4. Focus Your Interests
I go back and forth on this, but overall I think it would have been helpful had I done it. I did internships in two different states (neither of which I'm going to be practicing in) and in different fields of law. My externships and pro bono work are also a bit mismatched. While I 100% believe it's important to explore differnt areas of law, being able to have a narrative of clear interest in your resume is also helpful. My fiancé is interested in prosecution, and his resume is filled with criminal law internships, coursework, and volunteer work. He's had a much easier time applying for jobs than I have. On the other hand, I feel like I'm able to appreciate a wider variety of practices and have an understanding of a few different types of law. While this gives me plenty to talk about in interviews, having a clear picture of what location I want to be in and what area of law I want to practice would probably make me a better candidate in the eyes of employers.

5. Make Time For Fun
I was so focused on doing well my first year that I didn't do much else than study, study, study. Looking back, I think if I gave myself some time off it would have made me relax more and have higher quality study sessions. My friends all joke that they barely saw me outside of class that first year. There were a lot of times I regretted not having a bit more fun once in a while that first year. Studying is super important, but making friends and memories is also important. My friends are what really helped me through law school, and I would have had such a miserable experience if I kept myself locked at my desk the entire time. I also let my hobbies slip, and I became a much happier person once I picked them back up. Crocheting while binge-watching Netflix was always a great way to have something to do when I didn't feel like going out, and reading was a great escape when I didn't want to think about classes for a while. Doing the things outside of law that make you smile can improve your time in law school and make it so much more enjoyable.

6. Don't Be Afraid To Ask For Help
I'll be the first to admit I am not the greatest at this one. I've always had the mindset of "don't let anything get in your way" and "you have to fight for what you want." Admitting that I need help has never been something that I liked to do. Walking into a professor's office and saying "I really don't understand this, can you please help?" seemed like a fool's errand. I didn't understand the value of studying hypothetical situations and discussing them with professors. However, if you don't understand something, chances are that other people don't either. I was used to being the smartest person in the room, but in law school, so is everyone else. I felt dumb if I didn't understand something right away. Study groups seemed like a way for some people to show off how smart they were while others just internally cowered in fear. Well, that changed. I was talking with a friend about a problem we went over in class, and it turns out we were both confused. So we went to talk to another group of people- also confused. The law can be as clear as mud sometimes. Going to talk to your professors about class materials is a way to help you understand the concepts and maybe feel a bit better about where you stand. Law school also comes with a mountain of stress, anxiety, and a myriad of other mental health issues. Don't be afraid to talk to a counselor if you're feeling any of these things. Law school is tough, and needing help is a normal thing.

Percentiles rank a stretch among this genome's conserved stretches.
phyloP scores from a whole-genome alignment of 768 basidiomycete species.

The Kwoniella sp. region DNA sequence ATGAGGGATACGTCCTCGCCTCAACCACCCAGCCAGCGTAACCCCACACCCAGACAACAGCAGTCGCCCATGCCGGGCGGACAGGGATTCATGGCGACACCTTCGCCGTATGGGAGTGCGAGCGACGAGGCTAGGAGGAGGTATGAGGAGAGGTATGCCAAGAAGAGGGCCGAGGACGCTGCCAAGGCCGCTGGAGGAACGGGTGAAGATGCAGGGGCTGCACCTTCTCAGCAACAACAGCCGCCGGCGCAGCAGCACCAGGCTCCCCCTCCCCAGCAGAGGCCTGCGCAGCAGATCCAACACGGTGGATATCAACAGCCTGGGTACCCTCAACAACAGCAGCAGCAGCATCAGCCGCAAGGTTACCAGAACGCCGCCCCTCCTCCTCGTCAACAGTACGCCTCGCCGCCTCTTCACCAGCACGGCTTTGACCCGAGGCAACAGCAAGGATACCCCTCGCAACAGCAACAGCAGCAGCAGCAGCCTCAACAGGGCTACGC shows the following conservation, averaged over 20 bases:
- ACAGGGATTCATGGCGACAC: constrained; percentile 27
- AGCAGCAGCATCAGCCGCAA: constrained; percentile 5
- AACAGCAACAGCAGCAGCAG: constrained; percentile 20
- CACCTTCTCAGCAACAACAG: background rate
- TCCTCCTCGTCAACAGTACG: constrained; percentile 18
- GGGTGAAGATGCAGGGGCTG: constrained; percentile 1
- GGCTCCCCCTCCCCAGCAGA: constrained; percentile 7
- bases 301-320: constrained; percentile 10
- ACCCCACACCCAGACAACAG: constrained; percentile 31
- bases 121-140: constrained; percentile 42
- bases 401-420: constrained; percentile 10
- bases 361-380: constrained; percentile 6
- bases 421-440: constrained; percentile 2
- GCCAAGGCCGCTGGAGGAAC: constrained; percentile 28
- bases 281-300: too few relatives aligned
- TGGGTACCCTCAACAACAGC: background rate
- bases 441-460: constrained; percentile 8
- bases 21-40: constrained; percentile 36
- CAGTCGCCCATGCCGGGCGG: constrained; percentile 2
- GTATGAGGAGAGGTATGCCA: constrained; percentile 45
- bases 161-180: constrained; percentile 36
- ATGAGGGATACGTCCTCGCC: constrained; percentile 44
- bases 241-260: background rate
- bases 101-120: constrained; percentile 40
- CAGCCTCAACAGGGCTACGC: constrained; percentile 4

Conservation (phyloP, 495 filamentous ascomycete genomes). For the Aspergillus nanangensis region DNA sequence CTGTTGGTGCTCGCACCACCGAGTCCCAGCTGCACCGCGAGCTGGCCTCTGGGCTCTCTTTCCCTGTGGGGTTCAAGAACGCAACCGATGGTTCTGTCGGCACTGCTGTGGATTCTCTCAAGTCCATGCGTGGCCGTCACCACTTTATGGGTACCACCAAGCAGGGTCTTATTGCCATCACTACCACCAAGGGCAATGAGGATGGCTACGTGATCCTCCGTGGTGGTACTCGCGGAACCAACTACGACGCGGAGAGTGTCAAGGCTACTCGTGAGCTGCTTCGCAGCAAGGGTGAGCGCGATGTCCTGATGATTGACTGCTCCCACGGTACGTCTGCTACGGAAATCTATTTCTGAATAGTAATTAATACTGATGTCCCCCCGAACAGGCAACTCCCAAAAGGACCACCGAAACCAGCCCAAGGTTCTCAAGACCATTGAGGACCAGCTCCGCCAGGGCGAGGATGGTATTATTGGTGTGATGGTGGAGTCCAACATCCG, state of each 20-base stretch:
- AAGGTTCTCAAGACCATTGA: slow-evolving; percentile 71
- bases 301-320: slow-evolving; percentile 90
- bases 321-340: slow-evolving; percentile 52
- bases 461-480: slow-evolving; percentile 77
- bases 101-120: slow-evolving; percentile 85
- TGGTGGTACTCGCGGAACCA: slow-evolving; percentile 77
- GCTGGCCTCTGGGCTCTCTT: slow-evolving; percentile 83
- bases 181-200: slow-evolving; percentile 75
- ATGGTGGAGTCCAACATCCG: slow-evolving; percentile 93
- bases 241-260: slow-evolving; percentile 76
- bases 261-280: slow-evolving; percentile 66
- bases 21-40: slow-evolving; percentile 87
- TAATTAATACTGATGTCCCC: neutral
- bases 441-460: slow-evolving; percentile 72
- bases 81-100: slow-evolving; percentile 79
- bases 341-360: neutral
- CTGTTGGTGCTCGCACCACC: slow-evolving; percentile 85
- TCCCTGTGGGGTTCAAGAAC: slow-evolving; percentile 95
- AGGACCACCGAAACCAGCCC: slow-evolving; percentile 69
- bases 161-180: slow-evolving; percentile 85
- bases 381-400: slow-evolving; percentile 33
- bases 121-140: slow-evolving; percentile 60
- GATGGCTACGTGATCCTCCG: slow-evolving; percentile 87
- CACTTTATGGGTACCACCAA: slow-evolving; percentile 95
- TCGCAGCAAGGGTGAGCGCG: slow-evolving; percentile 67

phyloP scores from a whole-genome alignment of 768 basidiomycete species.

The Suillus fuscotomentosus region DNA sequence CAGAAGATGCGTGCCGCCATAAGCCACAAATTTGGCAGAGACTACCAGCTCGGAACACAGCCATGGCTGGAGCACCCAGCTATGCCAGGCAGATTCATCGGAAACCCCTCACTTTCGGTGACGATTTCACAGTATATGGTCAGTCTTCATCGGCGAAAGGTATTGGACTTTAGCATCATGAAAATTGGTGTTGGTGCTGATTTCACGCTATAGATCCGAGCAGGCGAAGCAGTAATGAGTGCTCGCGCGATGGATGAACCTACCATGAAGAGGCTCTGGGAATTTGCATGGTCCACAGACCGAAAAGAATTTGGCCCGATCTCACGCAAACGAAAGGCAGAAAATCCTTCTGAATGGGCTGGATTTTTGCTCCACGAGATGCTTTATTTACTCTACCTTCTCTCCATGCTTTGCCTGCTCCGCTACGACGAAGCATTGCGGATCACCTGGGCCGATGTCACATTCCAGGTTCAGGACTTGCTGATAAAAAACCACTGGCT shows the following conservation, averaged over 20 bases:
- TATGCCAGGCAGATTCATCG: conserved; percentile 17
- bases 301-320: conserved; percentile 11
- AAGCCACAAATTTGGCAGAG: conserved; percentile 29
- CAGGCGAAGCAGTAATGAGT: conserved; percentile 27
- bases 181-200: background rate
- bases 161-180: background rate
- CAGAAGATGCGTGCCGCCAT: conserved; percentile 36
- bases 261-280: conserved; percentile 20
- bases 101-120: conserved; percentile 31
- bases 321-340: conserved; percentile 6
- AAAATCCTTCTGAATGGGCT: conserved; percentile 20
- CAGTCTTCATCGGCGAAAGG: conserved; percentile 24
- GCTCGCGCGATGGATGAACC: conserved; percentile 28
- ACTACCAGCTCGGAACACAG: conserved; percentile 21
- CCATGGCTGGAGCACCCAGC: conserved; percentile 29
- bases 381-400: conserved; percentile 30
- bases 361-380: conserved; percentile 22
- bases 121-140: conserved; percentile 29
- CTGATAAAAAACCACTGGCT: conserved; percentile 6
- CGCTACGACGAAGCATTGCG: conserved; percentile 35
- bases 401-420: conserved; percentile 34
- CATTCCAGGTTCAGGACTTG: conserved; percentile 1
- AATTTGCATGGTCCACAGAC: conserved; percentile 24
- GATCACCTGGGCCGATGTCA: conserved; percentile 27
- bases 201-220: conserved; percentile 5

As my time in law school comes to an end, I want to wish anyone still there (or going there soon), the best of luck! I believe in you, and I'm always here to talk! To any law school veterans, what do you wish you knew before starting law school?

Make today the best page yet,
Paige

2 comments:

  1. I love that these actually apply to any and all kinds of new beginnings!

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    Replies
    1. That's a great point! I didn't even think about that!